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Clowers v. Cradduck

United States District Court, W.D. Arkansas, Fayetteville Division

October 6, 2016




         Before the Court are a motion to dismiss (Doc. 14) filed by Defendants Paul Bridges, Stephanie McLemore, and Nathan Smith; a motion to dismiss (Doc. 17) filed by Defendant Doug Vanscoy; a motion to dismiss party (Doc. 21) filed by Defendants Kathy O'Kelly, Mike Peters, R. Stewart, and D. Treat; and a motion to dismiss (Doc. 26) for failure to state a claim filed by Defendant Chris C. Snider. The movants have also filed briefs in support. All motions seek dismissal on Rule 12(b)(6) grounds. No responses have been filed.

         As an initial matter the Court must address a procedural issue. Defendants O'Kelly, Peters, Stewart, and Treat filed an answer (Doc. 19) prior to filing their Rule 12(b)(6) motion. Any Rule 12 motion asserting a 12(b) defense “must be made before pleading if a responsive pleading is allowed.” Fed.R.Civ.P. 12(b) (emphasis added). An answer is a responsive pleading. Fed.R.Civ.P. 7(a)(2). If this motion had been filed on a different Rule 12(b) basis, the Court would deny it as disallowed. However, failure to state a claim upon which relief can be granted is also a basis for relief under Rule 12(c), which allows a post-answer motion for judgment on the pleadings. Because the grounds for dismissal set out in the motion have merit, the Court will construe the motion to dismiss as a Rule 12(c) motion. Cf. Albers v. Bd. of Cnty. Comm'rs of Jefferson Cnty., Colo., 771 F.3d 697, 703-04 (10th Cir. 2014) (adopting Third Circuit approach of overlooking any error in a district court's treatment of Rule 12(b)(6) motion as Rule 12(c) motion because decision not to require defendants to technically comply with the Rules and file a new motion did not affect substantive rights of the parties).

         Though the remaining Defendants-Kelly Cradduck, Jason Wood, Charles “Chuck” Snider, Captain Chris Sparks, Captain Lynn Hahn, Captain Andy Lee, III, and Springdale Judge Jeff Harper-have not filed motions to dismiss, they have filed answers (Docs. 13, 23) raising as affirmative defenses failure to state a claim and various immunities. Because the motions to dismiss have given Clowers adequate notice that the sufficiency of his allegations is in dispute, and because the immunity defenses, if applicable, shield against suit rather than merely against liability, the Court will sua sponte consider whether judgment on the pleadings is appropriate for the answering Defendants. See Smith v. Boyd, 945 F.2d 1041, 1042-43 (8th Cir. 1991) (recognizing that district courts have the power to sua sponte dismiss a complaint for failure to state a claim).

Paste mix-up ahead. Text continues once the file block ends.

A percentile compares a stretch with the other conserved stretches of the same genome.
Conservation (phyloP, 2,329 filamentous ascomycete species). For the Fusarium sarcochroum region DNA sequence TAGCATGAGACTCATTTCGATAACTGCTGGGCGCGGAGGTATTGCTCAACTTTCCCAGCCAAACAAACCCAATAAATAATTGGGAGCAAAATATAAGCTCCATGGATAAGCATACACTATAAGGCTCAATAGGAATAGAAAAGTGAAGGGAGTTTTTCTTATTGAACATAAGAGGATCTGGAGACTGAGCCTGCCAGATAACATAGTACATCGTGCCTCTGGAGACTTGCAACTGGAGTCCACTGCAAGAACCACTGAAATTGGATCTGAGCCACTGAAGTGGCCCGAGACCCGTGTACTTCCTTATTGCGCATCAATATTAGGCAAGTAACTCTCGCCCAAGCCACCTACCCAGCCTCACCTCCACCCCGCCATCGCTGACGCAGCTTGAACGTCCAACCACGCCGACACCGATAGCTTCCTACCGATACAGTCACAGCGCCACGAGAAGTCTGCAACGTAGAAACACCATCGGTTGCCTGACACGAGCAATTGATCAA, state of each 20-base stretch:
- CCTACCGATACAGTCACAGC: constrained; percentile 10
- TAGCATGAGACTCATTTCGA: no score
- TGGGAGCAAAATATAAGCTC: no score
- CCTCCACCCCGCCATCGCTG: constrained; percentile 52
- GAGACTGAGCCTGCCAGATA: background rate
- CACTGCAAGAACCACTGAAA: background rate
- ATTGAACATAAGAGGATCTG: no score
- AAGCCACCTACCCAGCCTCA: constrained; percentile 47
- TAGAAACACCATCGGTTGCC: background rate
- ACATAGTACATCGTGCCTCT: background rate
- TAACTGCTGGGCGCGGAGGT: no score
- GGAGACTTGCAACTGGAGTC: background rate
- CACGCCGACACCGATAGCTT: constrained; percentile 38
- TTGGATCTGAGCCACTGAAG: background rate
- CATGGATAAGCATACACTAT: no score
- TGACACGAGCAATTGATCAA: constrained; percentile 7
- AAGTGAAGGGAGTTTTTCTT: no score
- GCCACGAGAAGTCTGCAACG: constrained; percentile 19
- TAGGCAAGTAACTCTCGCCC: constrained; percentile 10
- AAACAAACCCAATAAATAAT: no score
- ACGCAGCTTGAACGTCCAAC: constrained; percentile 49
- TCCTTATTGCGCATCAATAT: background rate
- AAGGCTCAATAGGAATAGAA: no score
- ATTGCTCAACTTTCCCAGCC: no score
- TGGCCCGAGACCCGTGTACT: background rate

I. Legal Standard

         In ruling on a motion to dismiss, the Court must “‘accept as true all facts pleaded by the non-moving party and grant all reasonable inferences from the pleadings in favor of the non-moving party.'” Gallagher v. City of Clayton, 699 F.3d 1013, 1016 (8th Cir. 2012) (quoting United States v. Any & All Radio Station Transmission Equip., 207 F.3d 458, 462 (8th Cir. 2000)). “[A] complaint must contain sufficient factual matter, accepted as true, to state a claim to relief that is plausible on its face.” Ashcroft v. Iqbal, 556 U.S. 662, 678 (2009) (quotation omitted). “A claim has facial plausibility when the plaintiff pleads factual content that allows the court to draw the reasonable inference that the defendant is liable for the misconduct alleged.” Id. The alleged facts must be specific enough “to raise a right to relief above the speculative level.” Bell Atl. Corp. v. Twombly, 550 U.S. 544, 555 (2007). Pleadings that contain mere “labels and conclusions” or “a formulaic recitation of the elements of the cause of action will not do.” Id. “Though pro se complaints are to be construed liberally, they must still allege sufficient facts to support the claims advanced.” Stone v. Harry, 364 F.3d 912, 914 (8th Cir. 2004) (internal citation omitted). The Court is not required to “blindly accept the legal conclusions drawn by the pleader from the facts.” Westcott v. City of Omaha, 901 F.2d 1486, 1488 (8th Cir. 1990). The Court may also consider matters of public record and materials necessarily embraced by the pleadings that do not contradict the complaint. Greenman v. Jessen, 787 F.3d 882, 887 (8th Cir. 2015). The standards for a Rule 12(b)(6) motion for failure to state a claim apply to a Rule 12(c) motion for judgment on the pleadings. Mickelson v. Cnty. of Ramsey, 823 F.3d 918, 923 (8th Cir. 2016).

         II. Analysis